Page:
The CIA is worried that Obama won't get their backs if things go wrong.
“I was with a group of intelligence officers today,” Roger Cressey, a counterterrorism official in the Clinton White House, said on MSNBC Thursday night, “and I think the most important thing for the president to say is, ‘We’ve got your back.’ That ‘we want you to take risks — risks that conform with our law and our values as a country.’
“What the intelligence community is afraid of more than anything is the game of ‘Gotcha,’” Cressey said. “Which is, if they make a mistake, a well-intentioned mistake, the White House doesn’t support them, they’re left out to dry, and Congress crushes them. And then you get into that risk-averse mentality, which we saw for awhile. So that is what they want. They want support, so they know that the president is going to be behind them. But also that he’s going to lead them.”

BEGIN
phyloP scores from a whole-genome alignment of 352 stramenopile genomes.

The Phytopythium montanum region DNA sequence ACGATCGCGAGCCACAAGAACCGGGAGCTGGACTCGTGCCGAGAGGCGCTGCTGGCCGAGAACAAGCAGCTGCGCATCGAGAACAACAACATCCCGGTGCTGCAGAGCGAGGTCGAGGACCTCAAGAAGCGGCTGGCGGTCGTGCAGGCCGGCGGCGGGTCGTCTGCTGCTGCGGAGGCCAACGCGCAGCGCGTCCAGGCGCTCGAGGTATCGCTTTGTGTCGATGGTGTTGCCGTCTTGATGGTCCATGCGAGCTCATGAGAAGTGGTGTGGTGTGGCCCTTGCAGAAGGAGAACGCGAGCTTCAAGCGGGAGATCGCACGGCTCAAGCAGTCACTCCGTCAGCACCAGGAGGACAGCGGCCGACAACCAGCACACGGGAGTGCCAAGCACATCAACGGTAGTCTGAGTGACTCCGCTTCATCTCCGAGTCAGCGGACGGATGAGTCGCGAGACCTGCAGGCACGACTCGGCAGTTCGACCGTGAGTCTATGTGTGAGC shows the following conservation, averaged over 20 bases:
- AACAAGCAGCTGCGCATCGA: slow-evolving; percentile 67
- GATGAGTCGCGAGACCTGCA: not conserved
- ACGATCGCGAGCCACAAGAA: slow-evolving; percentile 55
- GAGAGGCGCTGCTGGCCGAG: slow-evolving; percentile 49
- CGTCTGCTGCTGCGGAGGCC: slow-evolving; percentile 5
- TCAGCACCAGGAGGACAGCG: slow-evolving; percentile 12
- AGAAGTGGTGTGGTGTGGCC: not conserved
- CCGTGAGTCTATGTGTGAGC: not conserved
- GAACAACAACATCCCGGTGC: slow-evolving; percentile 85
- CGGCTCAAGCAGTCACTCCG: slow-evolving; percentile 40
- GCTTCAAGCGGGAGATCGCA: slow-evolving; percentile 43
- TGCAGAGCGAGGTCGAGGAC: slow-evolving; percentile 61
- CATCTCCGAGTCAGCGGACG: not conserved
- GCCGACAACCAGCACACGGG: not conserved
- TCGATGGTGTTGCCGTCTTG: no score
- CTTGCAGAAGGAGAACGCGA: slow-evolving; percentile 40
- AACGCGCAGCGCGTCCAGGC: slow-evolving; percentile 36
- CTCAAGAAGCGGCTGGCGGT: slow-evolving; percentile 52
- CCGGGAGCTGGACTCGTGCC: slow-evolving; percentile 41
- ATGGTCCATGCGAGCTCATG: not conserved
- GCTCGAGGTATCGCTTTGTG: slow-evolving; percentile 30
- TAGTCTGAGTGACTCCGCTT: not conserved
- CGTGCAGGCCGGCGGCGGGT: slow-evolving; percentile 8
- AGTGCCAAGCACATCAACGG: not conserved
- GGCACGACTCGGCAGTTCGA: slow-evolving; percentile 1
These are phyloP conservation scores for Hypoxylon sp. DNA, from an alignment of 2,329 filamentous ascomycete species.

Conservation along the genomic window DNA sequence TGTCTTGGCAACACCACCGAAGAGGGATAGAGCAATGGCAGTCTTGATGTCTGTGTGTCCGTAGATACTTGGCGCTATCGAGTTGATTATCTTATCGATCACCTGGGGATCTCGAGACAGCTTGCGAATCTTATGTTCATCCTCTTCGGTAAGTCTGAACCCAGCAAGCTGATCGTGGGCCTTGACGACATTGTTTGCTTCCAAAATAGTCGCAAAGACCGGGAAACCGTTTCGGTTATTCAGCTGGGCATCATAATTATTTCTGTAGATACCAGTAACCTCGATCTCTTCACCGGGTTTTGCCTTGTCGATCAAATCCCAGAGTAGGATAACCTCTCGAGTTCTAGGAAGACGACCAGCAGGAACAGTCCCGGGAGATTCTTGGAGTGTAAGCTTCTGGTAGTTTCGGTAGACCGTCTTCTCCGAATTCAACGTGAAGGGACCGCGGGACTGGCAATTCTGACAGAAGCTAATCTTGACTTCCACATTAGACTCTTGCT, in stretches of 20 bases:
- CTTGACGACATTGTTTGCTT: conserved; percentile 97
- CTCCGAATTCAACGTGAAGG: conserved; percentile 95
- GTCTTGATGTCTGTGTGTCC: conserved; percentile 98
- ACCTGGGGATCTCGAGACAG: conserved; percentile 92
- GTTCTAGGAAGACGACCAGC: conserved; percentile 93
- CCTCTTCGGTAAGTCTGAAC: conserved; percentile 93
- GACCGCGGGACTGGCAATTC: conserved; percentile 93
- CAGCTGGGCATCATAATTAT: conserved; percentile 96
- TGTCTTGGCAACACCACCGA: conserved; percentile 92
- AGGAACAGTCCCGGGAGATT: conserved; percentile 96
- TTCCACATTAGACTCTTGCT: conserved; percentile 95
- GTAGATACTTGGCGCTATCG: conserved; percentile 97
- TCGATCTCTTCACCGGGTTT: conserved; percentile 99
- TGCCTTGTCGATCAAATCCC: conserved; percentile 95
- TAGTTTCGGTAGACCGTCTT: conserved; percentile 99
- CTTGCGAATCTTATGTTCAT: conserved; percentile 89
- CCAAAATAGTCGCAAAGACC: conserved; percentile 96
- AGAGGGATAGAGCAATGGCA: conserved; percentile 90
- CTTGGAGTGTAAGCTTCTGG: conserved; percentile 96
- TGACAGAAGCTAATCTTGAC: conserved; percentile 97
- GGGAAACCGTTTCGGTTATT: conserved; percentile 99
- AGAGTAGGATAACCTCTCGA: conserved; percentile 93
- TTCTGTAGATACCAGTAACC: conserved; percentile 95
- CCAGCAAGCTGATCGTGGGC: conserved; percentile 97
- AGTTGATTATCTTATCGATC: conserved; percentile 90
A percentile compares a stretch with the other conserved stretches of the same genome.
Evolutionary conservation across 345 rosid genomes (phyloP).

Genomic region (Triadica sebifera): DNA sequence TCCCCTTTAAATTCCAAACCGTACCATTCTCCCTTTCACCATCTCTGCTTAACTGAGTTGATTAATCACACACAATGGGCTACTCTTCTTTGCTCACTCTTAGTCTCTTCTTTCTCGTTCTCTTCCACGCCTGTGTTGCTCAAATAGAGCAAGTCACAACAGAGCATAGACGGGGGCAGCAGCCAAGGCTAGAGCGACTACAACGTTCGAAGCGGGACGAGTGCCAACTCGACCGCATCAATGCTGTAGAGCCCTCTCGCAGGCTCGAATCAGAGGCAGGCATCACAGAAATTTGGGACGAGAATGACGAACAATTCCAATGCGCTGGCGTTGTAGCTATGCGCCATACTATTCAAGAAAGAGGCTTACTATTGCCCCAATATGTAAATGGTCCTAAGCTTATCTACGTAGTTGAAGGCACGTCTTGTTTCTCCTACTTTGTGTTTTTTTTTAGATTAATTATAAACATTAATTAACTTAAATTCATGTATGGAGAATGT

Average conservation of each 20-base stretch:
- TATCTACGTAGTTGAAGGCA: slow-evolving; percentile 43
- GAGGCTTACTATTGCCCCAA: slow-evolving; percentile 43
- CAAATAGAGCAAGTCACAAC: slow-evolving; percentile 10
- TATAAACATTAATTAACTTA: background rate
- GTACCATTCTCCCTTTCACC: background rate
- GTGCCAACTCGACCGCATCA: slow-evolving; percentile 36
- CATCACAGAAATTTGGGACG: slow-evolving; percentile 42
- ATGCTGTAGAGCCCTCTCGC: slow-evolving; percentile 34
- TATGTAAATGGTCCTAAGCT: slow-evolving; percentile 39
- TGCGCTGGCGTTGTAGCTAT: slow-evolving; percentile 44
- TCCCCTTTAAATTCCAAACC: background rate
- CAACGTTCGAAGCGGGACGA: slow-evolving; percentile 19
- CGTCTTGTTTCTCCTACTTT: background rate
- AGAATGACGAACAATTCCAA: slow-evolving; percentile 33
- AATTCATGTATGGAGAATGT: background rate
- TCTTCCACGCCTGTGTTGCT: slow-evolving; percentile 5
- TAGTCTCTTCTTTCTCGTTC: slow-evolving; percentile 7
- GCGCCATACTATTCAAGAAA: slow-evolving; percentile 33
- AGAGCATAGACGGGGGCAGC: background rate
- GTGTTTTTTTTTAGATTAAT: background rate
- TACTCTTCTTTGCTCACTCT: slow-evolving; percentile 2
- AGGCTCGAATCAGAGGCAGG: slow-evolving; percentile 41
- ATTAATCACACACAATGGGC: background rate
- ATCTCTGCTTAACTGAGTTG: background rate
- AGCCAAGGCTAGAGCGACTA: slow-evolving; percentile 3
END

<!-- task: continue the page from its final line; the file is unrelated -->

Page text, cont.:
I agree with Digby on this one.
On torture, there can be no more blurring of definitions. There is plenty of scholarship that shows that there are better ways of obtaining reliable intelligence. Torture is not only immoral, it's lazy and counterproductive --- and is likely used most often out of some misplaced notion that being known to be brutal and ruthless is helpful to America's reputation.
That is wrong. The CIA needs to know up front that Obama will not have their back if they engage in torture --- and that the torture legal framework under Bush is no longer operative in any way. There really is no other choice on this and I expect that he will do it. He knows very well that his foreign policy will be in complete shambles the minute it is leaked --- and it will be --- that the Obama administration has sanctioned torture, either through commission or omission. His great opportunity across the world to prove that America has changed will be lost.